The number of people theoretically eligible for the Government’s fees-free policy has dropped 26,000 from the 80,000 it touted when it launched the policy in December last year.
The first round of data on the high-profile policy showed that the estimated number of potentially eligible students at tertiary providers at April 2018 was 52,300 and those in workplace-based training was 1700, down from a combined 80,000 in an earlier estimate.
“The Ministry [of Education’s] costings were based on assumptions from data from 2016, the most up-to-date information at the time, and were set deliberately at the upper limit to ensure sufficient funding was provided to tertiary institutions in January 2018,” Education Minister Chris Hipkins said today.
Lower than expected enrolments in 2017 and a strong labour market resulted in $31.7 million a year being available to give as tuition subsidies to polytechnics, universities and other tertiary institutions.
“Tertiary education enrolments steadily declined from 2010 to 2016, and 2017 was worse than we expected but the data was not available in time for Budget 2018,” Hipkins said in a statement.
“The decline has challenged providers’ ability to maintain the quality of what they deliver to students, made worse by tuition subsidies generally decreasing in real terms since 2011 as increases were targeted by the previous government at particular fields and levels of study.”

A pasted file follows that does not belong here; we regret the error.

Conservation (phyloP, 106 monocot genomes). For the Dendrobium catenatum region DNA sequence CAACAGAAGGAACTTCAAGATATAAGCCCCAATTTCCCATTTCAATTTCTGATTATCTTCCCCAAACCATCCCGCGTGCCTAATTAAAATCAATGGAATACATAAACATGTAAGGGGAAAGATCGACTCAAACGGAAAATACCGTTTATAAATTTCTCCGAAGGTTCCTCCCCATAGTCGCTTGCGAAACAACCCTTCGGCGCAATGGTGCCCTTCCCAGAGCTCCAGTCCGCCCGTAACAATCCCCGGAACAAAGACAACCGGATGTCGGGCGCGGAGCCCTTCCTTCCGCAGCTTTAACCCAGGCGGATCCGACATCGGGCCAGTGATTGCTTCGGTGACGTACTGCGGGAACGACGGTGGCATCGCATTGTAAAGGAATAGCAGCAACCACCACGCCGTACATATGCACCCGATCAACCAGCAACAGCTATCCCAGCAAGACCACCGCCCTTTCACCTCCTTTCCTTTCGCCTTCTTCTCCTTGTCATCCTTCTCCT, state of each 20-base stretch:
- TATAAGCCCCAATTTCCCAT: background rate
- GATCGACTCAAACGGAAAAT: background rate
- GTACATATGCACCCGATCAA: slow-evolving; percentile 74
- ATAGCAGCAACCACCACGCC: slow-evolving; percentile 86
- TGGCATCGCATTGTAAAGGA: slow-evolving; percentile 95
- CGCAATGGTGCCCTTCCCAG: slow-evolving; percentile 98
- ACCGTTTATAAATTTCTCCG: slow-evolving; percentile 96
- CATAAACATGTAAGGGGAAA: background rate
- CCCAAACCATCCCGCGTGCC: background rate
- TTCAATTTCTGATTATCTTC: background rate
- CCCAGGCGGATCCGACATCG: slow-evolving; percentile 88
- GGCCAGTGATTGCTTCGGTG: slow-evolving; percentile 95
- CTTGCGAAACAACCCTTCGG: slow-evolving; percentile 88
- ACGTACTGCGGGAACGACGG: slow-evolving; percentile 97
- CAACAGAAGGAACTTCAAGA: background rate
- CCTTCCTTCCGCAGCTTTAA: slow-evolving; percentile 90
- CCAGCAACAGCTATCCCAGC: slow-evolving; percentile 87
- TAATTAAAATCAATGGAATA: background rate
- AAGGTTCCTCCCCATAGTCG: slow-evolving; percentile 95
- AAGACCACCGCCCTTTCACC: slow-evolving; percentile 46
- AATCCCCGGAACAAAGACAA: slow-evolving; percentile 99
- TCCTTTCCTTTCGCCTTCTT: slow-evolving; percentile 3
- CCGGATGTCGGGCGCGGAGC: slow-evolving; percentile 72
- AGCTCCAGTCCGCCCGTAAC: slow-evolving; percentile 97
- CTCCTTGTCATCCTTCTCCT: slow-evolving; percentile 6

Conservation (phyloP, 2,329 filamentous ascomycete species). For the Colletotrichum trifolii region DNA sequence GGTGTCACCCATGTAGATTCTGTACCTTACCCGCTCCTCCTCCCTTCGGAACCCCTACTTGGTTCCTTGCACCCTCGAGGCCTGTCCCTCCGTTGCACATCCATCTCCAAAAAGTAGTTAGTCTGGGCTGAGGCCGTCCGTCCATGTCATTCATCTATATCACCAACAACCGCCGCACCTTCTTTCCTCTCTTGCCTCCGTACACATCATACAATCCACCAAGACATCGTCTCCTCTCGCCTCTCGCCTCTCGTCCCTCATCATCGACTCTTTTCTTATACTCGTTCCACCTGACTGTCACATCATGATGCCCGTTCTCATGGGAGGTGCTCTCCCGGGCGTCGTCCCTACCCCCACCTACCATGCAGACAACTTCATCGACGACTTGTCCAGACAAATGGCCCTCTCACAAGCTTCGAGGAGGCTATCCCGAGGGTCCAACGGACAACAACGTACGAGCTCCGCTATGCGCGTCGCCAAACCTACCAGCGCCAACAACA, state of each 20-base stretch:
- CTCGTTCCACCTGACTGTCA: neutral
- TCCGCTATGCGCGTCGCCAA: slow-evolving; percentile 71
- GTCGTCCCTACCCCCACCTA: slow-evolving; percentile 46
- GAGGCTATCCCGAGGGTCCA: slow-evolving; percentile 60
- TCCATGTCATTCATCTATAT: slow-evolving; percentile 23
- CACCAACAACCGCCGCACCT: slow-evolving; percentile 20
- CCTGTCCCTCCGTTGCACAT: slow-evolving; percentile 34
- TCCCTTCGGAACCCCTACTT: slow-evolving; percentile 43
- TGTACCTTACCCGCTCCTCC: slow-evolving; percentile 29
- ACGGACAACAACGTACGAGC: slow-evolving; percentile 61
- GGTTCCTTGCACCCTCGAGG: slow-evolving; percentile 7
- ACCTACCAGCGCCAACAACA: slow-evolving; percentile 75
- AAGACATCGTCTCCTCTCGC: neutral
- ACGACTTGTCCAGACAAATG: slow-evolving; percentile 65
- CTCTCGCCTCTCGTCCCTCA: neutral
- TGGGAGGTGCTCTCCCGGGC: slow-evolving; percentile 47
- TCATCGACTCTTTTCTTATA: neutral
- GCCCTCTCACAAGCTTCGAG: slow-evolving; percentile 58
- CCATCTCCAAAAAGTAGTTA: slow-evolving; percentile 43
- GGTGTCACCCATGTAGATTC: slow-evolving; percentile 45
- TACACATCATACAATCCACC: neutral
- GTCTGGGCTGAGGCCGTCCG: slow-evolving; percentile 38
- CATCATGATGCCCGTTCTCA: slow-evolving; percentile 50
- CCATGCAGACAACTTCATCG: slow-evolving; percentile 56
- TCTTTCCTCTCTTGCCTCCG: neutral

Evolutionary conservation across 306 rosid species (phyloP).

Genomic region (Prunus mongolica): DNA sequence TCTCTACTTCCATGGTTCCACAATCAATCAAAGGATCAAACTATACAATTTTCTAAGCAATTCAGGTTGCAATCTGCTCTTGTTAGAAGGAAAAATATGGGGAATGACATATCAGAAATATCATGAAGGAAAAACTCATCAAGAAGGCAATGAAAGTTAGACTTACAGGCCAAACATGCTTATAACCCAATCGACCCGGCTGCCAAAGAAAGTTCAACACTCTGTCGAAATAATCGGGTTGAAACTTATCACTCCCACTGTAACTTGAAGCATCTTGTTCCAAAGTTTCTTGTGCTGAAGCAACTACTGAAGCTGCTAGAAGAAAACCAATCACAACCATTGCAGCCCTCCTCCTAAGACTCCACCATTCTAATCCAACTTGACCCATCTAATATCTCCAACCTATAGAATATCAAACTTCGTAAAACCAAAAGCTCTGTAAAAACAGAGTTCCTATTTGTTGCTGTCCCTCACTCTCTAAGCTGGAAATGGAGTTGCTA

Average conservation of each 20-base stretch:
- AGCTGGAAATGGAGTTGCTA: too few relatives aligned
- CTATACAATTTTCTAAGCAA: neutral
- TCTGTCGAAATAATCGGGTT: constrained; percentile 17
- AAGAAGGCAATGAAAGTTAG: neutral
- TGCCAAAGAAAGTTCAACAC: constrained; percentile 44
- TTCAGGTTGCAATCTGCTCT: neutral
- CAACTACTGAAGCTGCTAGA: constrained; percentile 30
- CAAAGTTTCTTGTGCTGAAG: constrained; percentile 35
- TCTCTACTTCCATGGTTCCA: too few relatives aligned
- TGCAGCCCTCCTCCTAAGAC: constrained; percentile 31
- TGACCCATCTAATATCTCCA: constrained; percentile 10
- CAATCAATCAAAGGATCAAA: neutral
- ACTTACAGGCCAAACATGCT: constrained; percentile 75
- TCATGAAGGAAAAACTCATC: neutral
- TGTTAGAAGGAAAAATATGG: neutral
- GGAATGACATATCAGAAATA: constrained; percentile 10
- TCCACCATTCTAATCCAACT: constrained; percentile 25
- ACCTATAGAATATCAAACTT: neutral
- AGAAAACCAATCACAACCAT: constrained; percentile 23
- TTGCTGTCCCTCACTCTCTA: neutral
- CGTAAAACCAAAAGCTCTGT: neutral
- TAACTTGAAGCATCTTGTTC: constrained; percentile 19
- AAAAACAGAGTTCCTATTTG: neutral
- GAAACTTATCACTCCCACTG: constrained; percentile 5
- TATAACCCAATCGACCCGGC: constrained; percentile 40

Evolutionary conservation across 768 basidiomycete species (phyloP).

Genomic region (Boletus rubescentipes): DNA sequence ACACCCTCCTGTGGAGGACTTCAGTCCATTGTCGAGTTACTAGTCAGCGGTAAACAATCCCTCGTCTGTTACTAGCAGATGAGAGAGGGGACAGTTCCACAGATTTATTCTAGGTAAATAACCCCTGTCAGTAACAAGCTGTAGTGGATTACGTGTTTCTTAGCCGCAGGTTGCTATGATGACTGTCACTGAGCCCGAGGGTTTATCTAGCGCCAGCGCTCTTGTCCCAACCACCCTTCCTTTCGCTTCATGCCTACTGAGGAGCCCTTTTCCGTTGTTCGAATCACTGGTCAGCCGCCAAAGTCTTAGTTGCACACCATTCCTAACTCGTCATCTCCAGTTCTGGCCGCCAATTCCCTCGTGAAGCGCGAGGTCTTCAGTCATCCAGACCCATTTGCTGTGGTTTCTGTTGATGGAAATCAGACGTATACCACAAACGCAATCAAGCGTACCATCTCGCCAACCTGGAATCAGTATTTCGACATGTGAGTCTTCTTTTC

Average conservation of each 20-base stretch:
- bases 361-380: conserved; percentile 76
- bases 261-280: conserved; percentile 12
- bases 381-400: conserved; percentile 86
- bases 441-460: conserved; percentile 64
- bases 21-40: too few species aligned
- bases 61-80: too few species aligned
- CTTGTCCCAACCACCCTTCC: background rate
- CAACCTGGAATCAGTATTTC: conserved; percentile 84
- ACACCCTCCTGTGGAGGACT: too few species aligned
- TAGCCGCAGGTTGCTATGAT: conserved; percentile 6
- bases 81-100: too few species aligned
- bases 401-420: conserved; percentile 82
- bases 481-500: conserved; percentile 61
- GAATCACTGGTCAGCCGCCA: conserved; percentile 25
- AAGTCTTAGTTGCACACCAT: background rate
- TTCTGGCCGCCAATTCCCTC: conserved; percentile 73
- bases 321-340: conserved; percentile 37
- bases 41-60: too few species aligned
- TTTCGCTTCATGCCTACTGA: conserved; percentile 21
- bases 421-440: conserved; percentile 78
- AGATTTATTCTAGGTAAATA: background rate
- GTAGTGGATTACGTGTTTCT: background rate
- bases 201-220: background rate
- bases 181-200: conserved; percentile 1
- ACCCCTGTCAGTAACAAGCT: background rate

The increase in tuition subsidies would ease some of the pressures faced by the sector but Hipkins said he was also reviewing the vocational and training education system and institutes of technology and polytechnics, including funding systems.
He would also soon begin consultation on the maximum amount tertiary education providers would be able to increase fees by in 2019.
Hipkins said the initial data on fees-free indicated that more than 33,000 students and trainees were receiving fees-free tertiary education up to April 2018.
In the January to March 2018 quarter, 25,400 fewer students were borrowing to pay fees than in the same quarter in 2017.
Borrowing was $151 million lower in the first three months of 2018 than during the same period in 2017.
“That’s a great start to our commitment to reduce financial barriers to New Zealanders participating in post-school education and training,” Hipkins said.
Enrolments across tertiary providers for the majority of level 3 and above courses for the first four months of 2018 were about the same as the previous year, after a drop of about 5000 in the year to the end of 2017.”
“Signs the policy may have contributed to stabilising the past significant decline in enrolments is also pleasing,” Hipkins said.
Number of fees-free eligible enrolments reported as at April 2018
Private Training Establishments: 3600
Industry Training Organisations: 1200
Source: NZ Herald
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